I was interested to see how Lim rises to the challenge she sets herself, particularly as other Malaysian and Singaporean writers will find this an issue that they also need to resolve.
In Yen's case, though, I must confess the voice does not entirely convince. It is somewhat uneven – some complex constructions are perfectly grammatical, yet in other places phrases in broken English are scattered in and seem a little jarring.
The third sister, Peik, is their father’s favourite child, the one who tries hardest to please. After the father dies she feels left out when Yen becomes Swee's closest confidant, and finds consolation in religion, turning to an evangelical church and changes her name to Pearl. Lim convinces rather more with this voice, particularly with the way her speech is peppered with biblical expressions. (One can't help feeling very sorry when she tells Swee later in the novel that her husband “did not want to make me big with child”.)
I must say that I like the colour and humour of the Malaysian chapters better than those set in an America which is quite cold and distancing.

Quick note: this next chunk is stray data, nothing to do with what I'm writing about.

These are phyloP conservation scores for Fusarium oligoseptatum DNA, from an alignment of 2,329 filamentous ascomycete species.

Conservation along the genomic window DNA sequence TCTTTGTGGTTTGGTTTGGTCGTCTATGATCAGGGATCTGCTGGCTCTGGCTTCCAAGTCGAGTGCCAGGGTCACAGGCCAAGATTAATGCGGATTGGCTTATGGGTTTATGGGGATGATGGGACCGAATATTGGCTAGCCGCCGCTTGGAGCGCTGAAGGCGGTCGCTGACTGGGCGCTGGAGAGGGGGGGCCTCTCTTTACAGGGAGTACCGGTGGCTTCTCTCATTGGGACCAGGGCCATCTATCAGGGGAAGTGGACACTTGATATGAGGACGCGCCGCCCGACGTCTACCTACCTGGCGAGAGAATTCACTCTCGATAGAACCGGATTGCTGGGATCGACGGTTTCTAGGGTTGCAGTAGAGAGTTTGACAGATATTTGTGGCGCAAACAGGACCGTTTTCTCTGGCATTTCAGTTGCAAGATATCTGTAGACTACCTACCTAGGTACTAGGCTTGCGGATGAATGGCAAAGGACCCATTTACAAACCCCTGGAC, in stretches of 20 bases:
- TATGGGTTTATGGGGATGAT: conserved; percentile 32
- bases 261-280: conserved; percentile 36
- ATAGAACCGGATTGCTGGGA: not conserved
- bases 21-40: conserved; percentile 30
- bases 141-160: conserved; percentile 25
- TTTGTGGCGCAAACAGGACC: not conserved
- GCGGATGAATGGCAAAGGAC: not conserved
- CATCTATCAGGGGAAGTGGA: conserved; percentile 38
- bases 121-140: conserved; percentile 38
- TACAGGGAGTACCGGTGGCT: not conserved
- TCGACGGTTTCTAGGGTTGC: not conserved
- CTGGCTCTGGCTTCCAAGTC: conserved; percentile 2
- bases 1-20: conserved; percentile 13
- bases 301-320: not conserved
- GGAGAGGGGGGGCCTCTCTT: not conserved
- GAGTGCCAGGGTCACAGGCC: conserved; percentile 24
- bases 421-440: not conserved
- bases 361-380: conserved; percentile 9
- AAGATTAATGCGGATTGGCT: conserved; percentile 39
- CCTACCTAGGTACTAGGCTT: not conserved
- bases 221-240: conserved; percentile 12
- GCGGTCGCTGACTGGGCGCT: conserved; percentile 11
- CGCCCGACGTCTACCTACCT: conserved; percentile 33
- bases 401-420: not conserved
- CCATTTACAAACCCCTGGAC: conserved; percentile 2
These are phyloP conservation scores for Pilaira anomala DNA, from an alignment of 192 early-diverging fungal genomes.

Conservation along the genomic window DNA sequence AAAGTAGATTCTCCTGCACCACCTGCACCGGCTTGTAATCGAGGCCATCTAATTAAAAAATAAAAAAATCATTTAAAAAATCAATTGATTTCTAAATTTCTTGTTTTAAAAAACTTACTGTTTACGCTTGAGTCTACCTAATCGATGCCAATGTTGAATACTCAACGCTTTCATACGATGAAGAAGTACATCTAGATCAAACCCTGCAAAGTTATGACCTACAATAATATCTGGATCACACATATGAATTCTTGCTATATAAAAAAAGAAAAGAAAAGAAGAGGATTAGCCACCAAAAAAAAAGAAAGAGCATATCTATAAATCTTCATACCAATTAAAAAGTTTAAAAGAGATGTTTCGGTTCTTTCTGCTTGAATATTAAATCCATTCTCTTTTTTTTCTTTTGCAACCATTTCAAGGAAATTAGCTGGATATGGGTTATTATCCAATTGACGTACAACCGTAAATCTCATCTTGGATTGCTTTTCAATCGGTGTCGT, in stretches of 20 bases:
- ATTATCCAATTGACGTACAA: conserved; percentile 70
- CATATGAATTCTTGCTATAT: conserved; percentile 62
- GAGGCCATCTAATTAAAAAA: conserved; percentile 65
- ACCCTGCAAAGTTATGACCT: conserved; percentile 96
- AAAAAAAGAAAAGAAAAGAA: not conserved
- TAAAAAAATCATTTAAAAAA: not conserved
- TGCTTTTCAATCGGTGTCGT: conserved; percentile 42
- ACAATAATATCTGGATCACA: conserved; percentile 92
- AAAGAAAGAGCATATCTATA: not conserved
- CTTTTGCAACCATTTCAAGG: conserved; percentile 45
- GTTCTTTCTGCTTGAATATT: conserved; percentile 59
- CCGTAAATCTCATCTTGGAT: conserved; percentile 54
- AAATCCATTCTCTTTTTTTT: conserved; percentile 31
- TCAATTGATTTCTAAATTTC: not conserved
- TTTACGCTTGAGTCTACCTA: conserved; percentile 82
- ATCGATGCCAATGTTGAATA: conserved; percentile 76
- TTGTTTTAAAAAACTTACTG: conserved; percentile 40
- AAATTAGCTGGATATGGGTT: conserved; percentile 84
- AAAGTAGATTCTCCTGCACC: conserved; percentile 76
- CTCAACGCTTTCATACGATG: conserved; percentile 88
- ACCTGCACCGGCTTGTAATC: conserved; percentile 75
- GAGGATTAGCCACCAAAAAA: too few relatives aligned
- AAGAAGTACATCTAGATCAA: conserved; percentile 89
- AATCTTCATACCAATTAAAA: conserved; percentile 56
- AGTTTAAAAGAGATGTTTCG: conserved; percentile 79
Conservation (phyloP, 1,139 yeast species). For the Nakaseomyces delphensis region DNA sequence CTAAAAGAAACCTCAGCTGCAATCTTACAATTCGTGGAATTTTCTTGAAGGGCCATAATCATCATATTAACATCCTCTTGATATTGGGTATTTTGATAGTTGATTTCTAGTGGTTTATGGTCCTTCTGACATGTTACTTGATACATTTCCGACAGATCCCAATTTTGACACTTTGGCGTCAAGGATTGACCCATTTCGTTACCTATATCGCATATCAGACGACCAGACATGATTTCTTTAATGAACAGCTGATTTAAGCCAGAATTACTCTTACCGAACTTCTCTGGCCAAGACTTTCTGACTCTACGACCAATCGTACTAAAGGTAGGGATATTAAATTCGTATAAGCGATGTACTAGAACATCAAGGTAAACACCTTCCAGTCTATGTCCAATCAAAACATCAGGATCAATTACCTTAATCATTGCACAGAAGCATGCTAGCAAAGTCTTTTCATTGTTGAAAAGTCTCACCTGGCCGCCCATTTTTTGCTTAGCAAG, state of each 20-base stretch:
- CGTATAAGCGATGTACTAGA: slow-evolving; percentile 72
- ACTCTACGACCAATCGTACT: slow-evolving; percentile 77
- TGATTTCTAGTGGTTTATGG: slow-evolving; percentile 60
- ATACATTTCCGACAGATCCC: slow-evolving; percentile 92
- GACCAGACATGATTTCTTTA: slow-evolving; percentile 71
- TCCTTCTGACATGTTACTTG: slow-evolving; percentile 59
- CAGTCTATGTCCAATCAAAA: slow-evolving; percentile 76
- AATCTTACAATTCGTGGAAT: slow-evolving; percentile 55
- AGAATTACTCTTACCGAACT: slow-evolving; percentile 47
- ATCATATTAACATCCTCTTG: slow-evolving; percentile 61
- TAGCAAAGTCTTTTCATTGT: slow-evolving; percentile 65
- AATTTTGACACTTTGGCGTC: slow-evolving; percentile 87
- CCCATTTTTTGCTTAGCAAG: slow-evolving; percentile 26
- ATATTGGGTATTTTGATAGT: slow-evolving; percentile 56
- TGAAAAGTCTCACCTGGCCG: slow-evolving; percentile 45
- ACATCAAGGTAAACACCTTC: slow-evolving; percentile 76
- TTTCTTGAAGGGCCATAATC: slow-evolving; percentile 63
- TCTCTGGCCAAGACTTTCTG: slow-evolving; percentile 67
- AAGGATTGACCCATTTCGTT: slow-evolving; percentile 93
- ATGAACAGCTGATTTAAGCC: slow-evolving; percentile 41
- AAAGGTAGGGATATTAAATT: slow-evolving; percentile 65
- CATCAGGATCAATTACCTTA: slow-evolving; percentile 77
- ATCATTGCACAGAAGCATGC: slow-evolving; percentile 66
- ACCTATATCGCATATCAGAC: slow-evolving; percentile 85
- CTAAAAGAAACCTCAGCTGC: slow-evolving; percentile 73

Yen decides that she also would like to study in the States and the sisters take up courses in Long Beach, California where Swee becomes quickly involved with Sandy, ex-military and studying welding part time, while Yen becomes involved with a biker called Wayne. I really felt frustrated that the girls take up with such obvious losers! Sandy turns out to belong to a white supremacist group, although Swee is very slow to pick up on this.
Central to the novel is the theme of Asian identity, which Lim handles very well. Everyone in America seems to have an idea about what Asians are, or what Asians should be, and seem to want to put everyone together in the same box.
Swee finds herself lumped together with all other Asians, regardless of nationality, and subject to all kinds of preconceptions. Her first lover, Lopez, himself only too aware of racism, urges Swee to "find her community".
Mrs. Butler, her lecturer for Race in America, teaches her about slavery and the history of the blacks, but shows her resentment against the upstart Asian immigrants who “aren’t willing to wait their turn”, and in a clever kind of reverse racism, Swee is not given the A for an assignment she so clearly deserves. “I know you fresh immigrants” says Mrs. Butler “you’re pushy”.